world : White House does not rule out Hunter Biden commutation

world : White House does not rule out Hunter Biden commutation
world : White House does not rule out Hunter Biden commutation

Thursday 13 June 2024 02:30 AM

Nafeza 2 world - "He and the first lady love their son and they support their son, I just don't have anything... beyond that," Ms Jean-Pierre told a group of journalists aboard Air Force One.

She added she would not divulge any information about the time Mr Biden spent with his family Tuesday evening, when the president unexpectedly travelled to Wilmington, Delaware following the jury's guilty verdict in his son's case.

US presidents have the power to commute sentences for defendants convicted of federal offences. They can also choose to outright pardon such convictions, vacating them entirely.

Commuting a sentence would leave the conviction intact, but replace a sentence given in court with a lesser one.

Presidents do not have the power of commutation or pardon in state-level cases.

Ms Jean-Pierre also read out a previous statement from Mr Biden about the conviction.

"I am the President, but I am also a Dad," the statement said. "Jill and I love our son, and we are so proud of the man he is today."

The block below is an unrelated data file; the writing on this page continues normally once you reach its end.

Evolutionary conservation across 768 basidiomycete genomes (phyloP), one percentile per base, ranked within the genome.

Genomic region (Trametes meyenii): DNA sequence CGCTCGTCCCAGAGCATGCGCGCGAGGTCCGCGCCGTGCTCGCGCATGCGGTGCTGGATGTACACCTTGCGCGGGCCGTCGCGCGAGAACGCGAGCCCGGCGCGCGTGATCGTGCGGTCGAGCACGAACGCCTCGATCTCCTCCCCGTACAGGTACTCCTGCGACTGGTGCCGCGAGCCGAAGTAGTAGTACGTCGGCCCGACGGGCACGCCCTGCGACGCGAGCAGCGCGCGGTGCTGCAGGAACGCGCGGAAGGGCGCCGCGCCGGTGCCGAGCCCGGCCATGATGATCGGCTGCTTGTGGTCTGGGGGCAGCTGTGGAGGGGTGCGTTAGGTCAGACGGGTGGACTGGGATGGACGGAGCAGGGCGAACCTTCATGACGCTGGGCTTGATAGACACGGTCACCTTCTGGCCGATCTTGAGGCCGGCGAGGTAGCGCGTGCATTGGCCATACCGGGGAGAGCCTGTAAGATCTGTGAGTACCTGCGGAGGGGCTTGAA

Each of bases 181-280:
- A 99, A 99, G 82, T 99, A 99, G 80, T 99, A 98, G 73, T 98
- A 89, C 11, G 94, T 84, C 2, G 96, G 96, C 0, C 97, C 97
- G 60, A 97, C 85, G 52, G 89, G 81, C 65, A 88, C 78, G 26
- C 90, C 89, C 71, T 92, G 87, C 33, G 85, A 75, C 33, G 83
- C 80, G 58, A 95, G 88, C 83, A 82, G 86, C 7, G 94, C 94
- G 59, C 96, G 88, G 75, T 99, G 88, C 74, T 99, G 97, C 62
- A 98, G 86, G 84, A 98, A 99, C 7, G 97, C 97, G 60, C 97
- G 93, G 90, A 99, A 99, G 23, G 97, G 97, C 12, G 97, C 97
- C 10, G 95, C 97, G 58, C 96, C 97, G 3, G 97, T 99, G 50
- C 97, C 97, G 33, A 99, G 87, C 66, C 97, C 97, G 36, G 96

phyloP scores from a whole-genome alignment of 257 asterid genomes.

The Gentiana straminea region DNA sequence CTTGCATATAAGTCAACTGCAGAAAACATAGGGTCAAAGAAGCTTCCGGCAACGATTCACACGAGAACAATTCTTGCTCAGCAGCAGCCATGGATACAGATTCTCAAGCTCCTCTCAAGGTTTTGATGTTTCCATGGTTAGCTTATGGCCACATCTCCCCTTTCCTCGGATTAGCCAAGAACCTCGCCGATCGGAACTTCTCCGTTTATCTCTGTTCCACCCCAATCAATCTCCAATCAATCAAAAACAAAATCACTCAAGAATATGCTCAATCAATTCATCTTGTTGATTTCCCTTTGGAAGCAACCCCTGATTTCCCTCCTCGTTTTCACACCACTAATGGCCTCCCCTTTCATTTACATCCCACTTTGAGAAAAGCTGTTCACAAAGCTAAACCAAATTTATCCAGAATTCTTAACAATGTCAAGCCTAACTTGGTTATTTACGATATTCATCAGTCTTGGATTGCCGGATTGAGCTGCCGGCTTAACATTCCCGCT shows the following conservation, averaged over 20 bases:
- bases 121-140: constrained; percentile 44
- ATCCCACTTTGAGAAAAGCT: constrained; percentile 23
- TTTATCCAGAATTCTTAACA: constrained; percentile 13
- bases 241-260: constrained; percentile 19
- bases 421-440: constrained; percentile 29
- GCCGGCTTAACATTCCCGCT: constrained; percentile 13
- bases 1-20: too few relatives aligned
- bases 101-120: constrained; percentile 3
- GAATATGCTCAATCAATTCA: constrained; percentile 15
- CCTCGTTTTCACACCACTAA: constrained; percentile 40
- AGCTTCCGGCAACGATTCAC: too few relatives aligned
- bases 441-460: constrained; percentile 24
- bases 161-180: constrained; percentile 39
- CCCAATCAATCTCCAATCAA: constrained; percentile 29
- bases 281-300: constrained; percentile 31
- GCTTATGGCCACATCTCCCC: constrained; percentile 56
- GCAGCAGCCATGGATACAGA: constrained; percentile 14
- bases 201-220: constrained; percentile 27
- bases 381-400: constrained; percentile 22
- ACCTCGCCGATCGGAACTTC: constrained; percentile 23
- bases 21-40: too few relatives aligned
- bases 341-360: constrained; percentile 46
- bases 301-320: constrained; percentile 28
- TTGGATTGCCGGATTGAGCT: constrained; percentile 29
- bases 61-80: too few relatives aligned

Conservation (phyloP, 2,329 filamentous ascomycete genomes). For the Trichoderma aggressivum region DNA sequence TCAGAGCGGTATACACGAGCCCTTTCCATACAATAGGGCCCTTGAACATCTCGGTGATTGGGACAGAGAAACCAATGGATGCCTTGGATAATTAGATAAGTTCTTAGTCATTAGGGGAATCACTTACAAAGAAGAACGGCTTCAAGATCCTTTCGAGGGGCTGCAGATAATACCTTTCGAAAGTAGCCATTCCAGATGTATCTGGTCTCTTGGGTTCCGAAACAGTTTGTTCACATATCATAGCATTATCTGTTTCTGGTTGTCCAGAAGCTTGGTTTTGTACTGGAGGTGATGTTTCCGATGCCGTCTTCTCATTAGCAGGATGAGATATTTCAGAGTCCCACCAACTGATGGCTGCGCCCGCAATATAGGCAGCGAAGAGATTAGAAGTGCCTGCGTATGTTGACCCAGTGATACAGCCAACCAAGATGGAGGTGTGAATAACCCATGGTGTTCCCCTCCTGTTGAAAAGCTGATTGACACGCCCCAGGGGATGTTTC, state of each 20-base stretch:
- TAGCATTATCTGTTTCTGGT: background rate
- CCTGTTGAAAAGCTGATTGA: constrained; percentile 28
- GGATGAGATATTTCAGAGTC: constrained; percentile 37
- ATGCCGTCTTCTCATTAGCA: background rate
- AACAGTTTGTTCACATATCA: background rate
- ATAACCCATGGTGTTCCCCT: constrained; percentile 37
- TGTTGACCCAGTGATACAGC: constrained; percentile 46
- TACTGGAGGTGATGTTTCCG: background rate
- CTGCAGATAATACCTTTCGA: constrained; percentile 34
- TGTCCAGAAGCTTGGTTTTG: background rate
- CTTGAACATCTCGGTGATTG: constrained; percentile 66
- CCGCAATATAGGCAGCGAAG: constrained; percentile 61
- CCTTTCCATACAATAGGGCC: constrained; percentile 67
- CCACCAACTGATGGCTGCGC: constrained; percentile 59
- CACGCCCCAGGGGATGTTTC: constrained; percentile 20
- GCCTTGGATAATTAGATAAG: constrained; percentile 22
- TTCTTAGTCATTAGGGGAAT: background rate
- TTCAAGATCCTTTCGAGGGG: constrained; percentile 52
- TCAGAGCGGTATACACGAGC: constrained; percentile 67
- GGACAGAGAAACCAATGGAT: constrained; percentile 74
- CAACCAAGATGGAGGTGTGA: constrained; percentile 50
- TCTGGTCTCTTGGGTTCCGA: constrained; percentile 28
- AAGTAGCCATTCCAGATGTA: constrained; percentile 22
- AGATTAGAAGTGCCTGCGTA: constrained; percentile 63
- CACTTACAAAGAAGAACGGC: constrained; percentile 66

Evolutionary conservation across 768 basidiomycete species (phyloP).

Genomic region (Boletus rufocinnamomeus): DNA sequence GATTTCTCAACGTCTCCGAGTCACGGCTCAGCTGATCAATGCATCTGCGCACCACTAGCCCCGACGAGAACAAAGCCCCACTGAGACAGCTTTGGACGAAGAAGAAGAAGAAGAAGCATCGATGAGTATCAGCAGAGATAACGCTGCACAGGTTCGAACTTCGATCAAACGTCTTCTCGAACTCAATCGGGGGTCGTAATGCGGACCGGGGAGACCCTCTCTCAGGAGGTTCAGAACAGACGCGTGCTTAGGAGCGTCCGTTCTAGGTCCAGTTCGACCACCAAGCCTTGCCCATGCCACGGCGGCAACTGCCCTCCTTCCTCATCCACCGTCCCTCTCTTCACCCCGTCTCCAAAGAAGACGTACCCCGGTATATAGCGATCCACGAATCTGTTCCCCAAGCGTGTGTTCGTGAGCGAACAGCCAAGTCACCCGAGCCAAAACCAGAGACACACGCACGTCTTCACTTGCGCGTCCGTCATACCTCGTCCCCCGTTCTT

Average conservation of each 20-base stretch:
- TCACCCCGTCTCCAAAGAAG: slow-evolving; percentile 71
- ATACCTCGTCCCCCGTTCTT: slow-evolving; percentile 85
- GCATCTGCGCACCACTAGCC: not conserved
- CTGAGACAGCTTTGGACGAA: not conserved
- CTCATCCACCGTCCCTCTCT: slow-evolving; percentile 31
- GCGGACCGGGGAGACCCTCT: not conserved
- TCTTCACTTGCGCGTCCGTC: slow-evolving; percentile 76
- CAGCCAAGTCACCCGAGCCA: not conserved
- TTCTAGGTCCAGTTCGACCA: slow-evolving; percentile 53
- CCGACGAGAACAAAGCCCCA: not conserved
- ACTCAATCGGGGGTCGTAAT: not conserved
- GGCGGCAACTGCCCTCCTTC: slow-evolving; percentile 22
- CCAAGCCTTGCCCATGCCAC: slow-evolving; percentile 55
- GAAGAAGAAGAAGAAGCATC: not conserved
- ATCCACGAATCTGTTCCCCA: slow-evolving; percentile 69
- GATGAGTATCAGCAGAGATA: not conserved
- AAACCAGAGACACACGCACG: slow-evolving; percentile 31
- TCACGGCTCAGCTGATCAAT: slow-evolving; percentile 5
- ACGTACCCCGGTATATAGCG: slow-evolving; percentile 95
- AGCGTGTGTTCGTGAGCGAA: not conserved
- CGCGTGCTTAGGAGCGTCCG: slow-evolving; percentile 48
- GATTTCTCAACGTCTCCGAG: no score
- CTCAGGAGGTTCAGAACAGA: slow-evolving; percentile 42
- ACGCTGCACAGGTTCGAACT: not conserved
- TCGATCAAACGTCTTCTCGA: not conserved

"I will accept the outcome of this case and will continue to respect the judicial process as Hunter considers an appeal."

Hunter Biden pleaded not guilty to two charges related to lying about his drug use on a federal background check, and one for possessing a gun while addicted to or using drugs.

The 54-year-old claimed he was in recovery when he purchased the gun in October 2018.

In total, Hunter Biden faces up to 25 years in prison, though legal experts say a sentence that long is very unlikely.

Flying to Italy - where the president is set to attend the G7 summit this week - aboard Air Force One, Ms Jean-Pierre also pointed to an interview with ABC News last week in which Mr Biden said he would not pardon Hunter Biden if he were convicted in the gun case.

"He was asked about a pardon," Ms Jean-Pierre said told reporters. "He was asked about the trial specifically, he answered it very clearly."

Constitutional scholars disagree on whether a president’s pardon power includes himself, though Donald Trump - if he won the presidency in November - could be the first to try if convicted in either of the two federal criminal cases he faces.

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